Why Gundlach Warns of Stock and Bond Markets’ Negative Correlation
When the Fed hike rates—which is also to say the US Treasury will pay more interest on bonds—the stock market might see fund flow toward the bond market
Jeffrey Gundlach also warned about the high-yield market (HYG) (JNK). He said the “clock is running out” for energy companies (IEZ) due to low oil (USO) prices.
Preferred stocks have typically seen the highest yields in the investment-grade universe, which makes them an attractive alternative to other high yielding securities.
Bonds and stocks are negatively correlated. This is why bonds can act as a ballast in your portfolio, and thus the case for bonds is still strong while building with buffer.
While high yield bonds could be an avenue for higher yields, they seem risky given the slowing global economy and low oil prices. In such a scenario, preferred stocks could offer some value.
You could argue that the Fed waited too long to raise rates, and frankly that it’s going to catch the economy on a decline.
Following Friday’s jobs numbers, not only did the implied probability of a Fed rate hike rise to 70%, but the degree of the expected hike also increased from 0.125% to 0.375%.
According to data from S&P Capital IQ LCD, the US leveraged loans market saw an allocation of $31.9 billion worth of senior loans in October 2015. This was 163.2% higher than the $12.1 billion priced in September 2015.
According to data from Lipper, leveraged loan funds saw outflows worth $753.6 million in October until the week ending October 28. This is compared to net outflows of $2.1 billion in September.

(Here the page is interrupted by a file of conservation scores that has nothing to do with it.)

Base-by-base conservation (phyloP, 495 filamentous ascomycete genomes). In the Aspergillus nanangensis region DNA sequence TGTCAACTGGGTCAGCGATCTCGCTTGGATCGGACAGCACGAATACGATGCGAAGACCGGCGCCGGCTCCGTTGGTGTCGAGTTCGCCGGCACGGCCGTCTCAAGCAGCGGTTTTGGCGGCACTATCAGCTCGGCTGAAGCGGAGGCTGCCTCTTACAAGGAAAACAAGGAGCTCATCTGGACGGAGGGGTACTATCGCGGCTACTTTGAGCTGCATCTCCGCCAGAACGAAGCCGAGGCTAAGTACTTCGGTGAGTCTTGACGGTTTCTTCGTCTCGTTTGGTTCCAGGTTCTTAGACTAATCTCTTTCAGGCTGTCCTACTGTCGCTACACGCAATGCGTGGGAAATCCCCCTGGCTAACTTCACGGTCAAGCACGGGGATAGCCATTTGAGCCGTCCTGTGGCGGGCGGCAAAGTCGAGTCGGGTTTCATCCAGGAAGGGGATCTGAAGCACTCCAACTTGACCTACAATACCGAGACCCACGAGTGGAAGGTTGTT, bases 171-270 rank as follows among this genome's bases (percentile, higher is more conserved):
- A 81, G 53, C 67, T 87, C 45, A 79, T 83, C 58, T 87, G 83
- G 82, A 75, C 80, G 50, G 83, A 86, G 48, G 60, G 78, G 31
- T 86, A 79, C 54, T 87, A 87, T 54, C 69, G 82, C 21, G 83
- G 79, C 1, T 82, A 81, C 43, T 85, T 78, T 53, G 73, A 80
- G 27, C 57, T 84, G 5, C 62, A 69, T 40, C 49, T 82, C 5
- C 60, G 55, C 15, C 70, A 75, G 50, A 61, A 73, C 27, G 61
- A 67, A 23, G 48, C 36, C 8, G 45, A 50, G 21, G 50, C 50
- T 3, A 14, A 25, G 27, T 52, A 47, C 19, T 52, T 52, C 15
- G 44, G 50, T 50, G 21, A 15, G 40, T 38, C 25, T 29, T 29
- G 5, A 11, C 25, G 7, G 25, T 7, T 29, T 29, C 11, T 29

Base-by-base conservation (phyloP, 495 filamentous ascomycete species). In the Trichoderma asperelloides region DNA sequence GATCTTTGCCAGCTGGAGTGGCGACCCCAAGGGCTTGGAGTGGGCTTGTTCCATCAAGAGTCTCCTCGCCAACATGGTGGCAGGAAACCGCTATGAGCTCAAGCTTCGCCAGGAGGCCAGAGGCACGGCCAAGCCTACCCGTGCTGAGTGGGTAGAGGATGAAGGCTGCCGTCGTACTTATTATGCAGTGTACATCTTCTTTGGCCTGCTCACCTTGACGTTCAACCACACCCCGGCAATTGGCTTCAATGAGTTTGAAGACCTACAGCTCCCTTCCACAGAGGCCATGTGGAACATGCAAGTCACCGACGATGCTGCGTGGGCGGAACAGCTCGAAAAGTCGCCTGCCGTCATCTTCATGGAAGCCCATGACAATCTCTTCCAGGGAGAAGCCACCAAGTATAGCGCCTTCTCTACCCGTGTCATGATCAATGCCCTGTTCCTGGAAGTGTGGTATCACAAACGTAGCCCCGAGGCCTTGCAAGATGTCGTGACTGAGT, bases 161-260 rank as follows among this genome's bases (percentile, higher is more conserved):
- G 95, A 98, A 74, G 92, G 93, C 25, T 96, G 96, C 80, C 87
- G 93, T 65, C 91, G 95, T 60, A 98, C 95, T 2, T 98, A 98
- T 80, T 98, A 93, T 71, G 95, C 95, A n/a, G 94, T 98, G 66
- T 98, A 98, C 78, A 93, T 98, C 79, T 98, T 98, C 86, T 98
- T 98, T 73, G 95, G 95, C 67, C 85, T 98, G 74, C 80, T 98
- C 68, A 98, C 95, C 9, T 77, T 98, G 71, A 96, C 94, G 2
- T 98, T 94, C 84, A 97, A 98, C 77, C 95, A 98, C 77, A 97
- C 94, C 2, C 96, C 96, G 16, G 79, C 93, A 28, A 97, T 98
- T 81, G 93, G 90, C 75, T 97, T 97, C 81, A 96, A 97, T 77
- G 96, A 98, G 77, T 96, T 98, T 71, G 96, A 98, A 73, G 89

According to Lipper, net inflows for high-yield bond funds totaled $7.6 billion through October 28, compared to outflows totaling $1.9 billion in September.
E-commerce and payment solutions provider First Data Corporation (FDC) issued junk bonds worth $3.4 billion on October 29. This was the largest issue of October.
High volatility in financial markets ensured low activity in the primary market of high-yield bonds in October. Dollar-denominated high-yield debt amounting to $9.4 billion was issued in October 2015.
The S&P 500 index, tracked by the SPDR S&P 500 ETF (SPY) and the iShares Core S&P 500 ETF (IVV), rose 8.3% in October.
Currently, the ten-year is yielding a little below 2.1%, which is well below its 20-year average of 4.3%. However, there’s still a case for holding long-dated Treasuries.
The difference between the yields on corporate bonds and Treasury bonds of the same maturities is often known as the “credit spread.”
Today’s low yield environment suggests investors should consider less traditional approaches. INC gives you equal exposure to interest rate and credit risk.
Credit markets tend to improve when the economy is improving. The possibility of a default on corporate bonds (LQD) drops, thus causing their yields to fall.
Since Treasuries (TLH) do not have any credit risk, the yield on them is the reward you get for taking on interest rate risks.
The ten-year Treasury (IEF) is currently yielding 2.0%, which is much lower than its long-term average of ~4.5%.
Low-interest rates have done their part in making high-yield debt look shinier, according to yield, to an investor.